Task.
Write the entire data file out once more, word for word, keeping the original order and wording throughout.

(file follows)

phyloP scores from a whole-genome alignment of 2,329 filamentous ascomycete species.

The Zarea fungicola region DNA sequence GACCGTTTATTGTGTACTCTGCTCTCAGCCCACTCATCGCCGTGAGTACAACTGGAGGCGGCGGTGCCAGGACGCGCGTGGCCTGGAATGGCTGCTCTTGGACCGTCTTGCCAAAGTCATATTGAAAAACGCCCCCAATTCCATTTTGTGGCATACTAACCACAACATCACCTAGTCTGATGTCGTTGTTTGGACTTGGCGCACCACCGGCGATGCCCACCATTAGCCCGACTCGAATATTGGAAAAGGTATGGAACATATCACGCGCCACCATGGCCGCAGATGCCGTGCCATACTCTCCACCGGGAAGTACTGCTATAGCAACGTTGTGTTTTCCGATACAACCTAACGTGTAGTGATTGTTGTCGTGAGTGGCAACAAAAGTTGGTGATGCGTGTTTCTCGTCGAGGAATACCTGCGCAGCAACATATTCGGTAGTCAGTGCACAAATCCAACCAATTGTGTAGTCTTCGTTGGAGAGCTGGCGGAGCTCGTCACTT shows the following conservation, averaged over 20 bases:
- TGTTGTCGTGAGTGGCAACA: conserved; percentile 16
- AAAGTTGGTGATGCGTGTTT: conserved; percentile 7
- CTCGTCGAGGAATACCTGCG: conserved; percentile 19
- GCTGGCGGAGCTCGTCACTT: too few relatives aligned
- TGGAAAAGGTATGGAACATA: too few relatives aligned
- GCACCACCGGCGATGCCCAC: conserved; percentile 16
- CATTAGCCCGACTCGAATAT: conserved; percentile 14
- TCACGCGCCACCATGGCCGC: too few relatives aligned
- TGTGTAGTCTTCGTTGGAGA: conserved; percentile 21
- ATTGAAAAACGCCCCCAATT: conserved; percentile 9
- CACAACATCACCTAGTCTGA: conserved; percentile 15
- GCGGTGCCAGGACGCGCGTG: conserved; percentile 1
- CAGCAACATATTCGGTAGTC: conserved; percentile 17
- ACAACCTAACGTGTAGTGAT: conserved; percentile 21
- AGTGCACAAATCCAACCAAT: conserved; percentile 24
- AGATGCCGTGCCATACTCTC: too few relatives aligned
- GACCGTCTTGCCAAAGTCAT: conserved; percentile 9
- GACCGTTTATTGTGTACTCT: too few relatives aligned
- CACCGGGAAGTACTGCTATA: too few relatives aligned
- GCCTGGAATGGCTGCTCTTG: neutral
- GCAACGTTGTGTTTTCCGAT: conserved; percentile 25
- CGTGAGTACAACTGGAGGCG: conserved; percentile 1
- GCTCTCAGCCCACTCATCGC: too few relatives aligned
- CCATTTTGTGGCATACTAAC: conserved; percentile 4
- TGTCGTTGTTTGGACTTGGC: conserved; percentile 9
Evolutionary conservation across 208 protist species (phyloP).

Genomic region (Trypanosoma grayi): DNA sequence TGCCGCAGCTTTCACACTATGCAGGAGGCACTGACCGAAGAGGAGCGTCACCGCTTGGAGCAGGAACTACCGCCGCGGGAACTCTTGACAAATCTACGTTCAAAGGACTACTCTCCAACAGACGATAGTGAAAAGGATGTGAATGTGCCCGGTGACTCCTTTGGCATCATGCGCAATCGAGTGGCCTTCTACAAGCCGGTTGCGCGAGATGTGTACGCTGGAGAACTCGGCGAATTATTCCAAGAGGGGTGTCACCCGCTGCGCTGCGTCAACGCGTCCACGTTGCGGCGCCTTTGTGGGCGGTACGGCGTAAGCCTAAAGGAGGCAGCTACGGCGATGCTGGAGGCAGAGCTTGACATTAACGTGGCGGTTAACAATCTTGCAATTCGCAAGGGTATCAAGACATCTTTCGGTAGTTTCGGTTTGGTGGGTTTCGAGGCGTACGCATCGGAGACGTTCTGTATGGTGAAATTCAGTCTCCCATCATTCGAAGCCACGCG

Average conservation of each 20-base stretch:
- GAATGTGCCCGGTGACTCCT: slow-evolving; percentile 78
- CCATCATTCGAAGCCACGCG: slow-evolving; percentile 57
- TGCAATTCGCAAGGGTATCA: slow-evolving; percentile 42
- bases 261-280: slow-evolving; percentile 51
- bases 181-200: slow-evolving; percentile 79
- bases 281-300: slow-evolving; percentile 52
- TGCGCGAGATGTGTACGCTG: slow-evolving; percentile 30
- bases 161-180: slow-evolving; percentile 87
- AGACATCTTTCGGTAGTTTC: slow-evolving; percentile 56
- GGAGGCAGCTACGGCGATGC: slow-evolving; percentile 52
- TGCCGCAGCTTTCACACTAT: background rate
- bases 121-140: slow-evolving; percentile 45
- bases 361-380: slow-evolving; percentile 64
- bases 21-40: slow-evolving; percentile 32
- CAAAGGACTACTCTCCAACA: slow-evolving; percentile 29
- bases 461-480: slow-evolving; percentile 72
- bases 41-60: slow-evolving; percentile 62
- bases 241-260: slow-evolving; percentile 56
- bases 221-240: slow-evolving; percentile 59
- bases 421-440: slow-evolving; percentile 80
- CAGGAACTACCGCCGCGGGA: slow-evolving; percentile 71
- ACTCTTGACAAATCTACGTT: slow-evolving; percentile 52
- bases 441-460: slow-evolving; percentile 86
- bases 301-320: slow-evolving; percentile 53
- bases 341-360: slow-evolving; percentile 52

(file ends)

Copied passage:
phyloP scores from a whole-genome alignment of 2,329 filamentous ascomycete species.

The Zarea fungicola region DNA sequence GACCGTTTATTGTGTACTCTGCTCTCAGCCCACTCATCGCCGTGAGTACAACTGGAGGCGGCGGTGCCAGGACGCGCGTGGCCTGGAATGGCTGCTCTTGGACCGTCTTGCCAAAGTCATATTGAAAAACGCCCCCAATTCCATTTTGTGGCATACTAACCACAACATCACCTAGTCTGATGTCGTTGTTTGGACTTGGCGCACCACCGGCGATGCCCACCATTAGCCCGACTCGAATATTGGAAAAGGTATGGAACATATCACGCGCCACCATGGCCGCAGATGCCGTGCCATACTCTCCACCGGGAAGTACTGCTATAGCAACGTTGTGTTTTCCGATACAACCTAACGTGTAGTGATTGTTGTCGTGAGTGGCAACAAAAGTTGGTGATGCGTGTTTCTCGTCGAGGAATACCTGCGCAGCAACATATTCGGTAGTCAGTGCACAAATCCAACCAATTGTGTAGTCTTCGTTGGAGAGCTGGCGGAGCTCGTCACTT shows the following conservation, averaged over 20 bases:
- TGTTGTCGTGAGTGGCAACA: conserved; percentile 16
- AAAGTTGGTGATGCGTGTTT: conserved; percentile 7
- CTCGTCGAGGAATACCTGCG: conserved; percentile 19
- GCTGGCGGAGCTCGTCACTT: too few relatives aligned
- TGGAAAAGGTATGGAACATA: too few relatives aligned
- GCACCACCGGCGATGCCCAC: conserved; percentile 16
- CATTAGCCCGACTCGAATAT: conserved; percentile 14
- TCACGCGCCACCATGGCCGC: too few relatives aligned
- TGTGTAGTCTTCGTTGGAGA: conserved; percentile 21
- ATTGAAAAACGCCCCCAATT: conserved; percentile 9
- CACAACATCACCTAGTCTGA: conserved; percentile 15
- GCGGTGCCAGGACGCGCGTG: conserved; percentile 1
- CAGCAACATATTCGGTAGTC: conserved; percentile 17
- ACAACCTAACGTGTAGTGAT: conserved; percentile 21
- AGTGCACAAATCCAACCAAT: conserved; percentile 24
- AGATGCCGTGCCATACTCTC: too few relatives aligned
- GACCGTCTTGCCAAAGTCAT: conserved; percentile 9
- GACCGTTTATTGTGTACTCT: too few relatives aligned
- CACCGGGAAGTACTGCTATA: too few relatives aligned
- GCCTGGAATGGCTGCTCTTG: neutral
- GCAACGTTGTGTTTTCCGAT: conserved; percentile 25
- CGTGAGTACAACTGGAGGCG: conserved; percentile 1
- GCTCTCAGCCCACTCATCGC: too few relatives aligned
- CCATTTTGTGGCATACTAAC: conserved; percentile 4
- TGTCGTTGTTTGGACTTGGC: conserved; percentile 9
Evolutionary conservation across 208 protist species (phyloP).

Genomic region (Trypanosoma grayi): DNA sequence TGCCGCAGCTTTCACACTATGCAGGAGGCACTGACCGAAGAGGAGCGTCACCGCTTGGAGCAGGAACTACCGCCGCGGGAACTCTTGACAAATCTACGTTCAAAGGACTACTCTCCAACAGACGATAGTGAAAAGGATGTGAATGTGCCCGGTGACTCCTTTGGCATCATGCGCAATCGAGTGGCCTTCTACAAGCCGGTTGCGCGAGATGTGTACGCTGGAGAACTCGGCGAATTATTCCAAGAGGGGTGTCACCCGCTGCGCTGCGTCAACGCGTCCACGTTGCGGCGCCTTTGTGGGCGGTACGGCGTAAGCCTAAAGGAGGCAGCTACGGCGATGCTGGAGGCAGAGCTTGACATTAACGTGGCGGTTAACAATCTTGCAATTCGCAAGGGTATCAAGACATCTTTCGGTAGTTTCGGTTTGGTGGGTTTCGAGGCGTACGCATCGGAGACGTTCTGTATGGTGAAATTCAGTCTCCCATCATTCGAAGCCACGCG

Average conservation of each 20-base stretch:
- GAATGTGCCCGGTGACTCCT: slow-evolving; percentile 78
- CCATCATTCGAAGCCACGCG: slow-evolving; percentile 57
- TGCAATTCGCAAGGGTATCA: slow-evolving; percentile 42
- bases 261-280: slow-evolving; percentile 51
- bases 181-200: slow-evolving; percentile 79
- bases 281-300: slow-evolving; percentile 52
- TGCGCGAGATGTGTACGCTG: slow-evolving; percentile 30
- bases 161-180: slow-evolving; percentile 87
- AGACATCTTTCGGTAGTTTC: slow-evolving; percentile 56
- GGAGGCAGCTACGGCGATGC: slow-evolving; percentile 52
- TGCCGCAGCTTTCACACTAT: background rate
- bases 121-140: slow-evolving; percentile 45
- bases 361-380: slow-evolving; percentile 64
- bases 21-40: slow-evolving; percentile 32
- CAAAGGACTACTCTCCAACA: slow-evolving; percentile 29
- bases 461-480: slow-evolving; percentile 72
- bases 41-60: slow-evolving; percentile 62
- bases 241-260: slow-evolving; percentile 56
- bases 221-240: slow-evolving; percentile 59
- bases 421-440: slow-evolving; percentile 80
- CAGGAACTACCGCCGCGGGA: slow-evolving; percentile 71
- ACTCTTGACAAATCTACGTT: slow-evolving; percentile 52
- bases 441-460: slow-evolving; percentile 86
- bases 301-320: slow-evolving; percentile 53
- bases 341-360: slow-evolving; percentile 52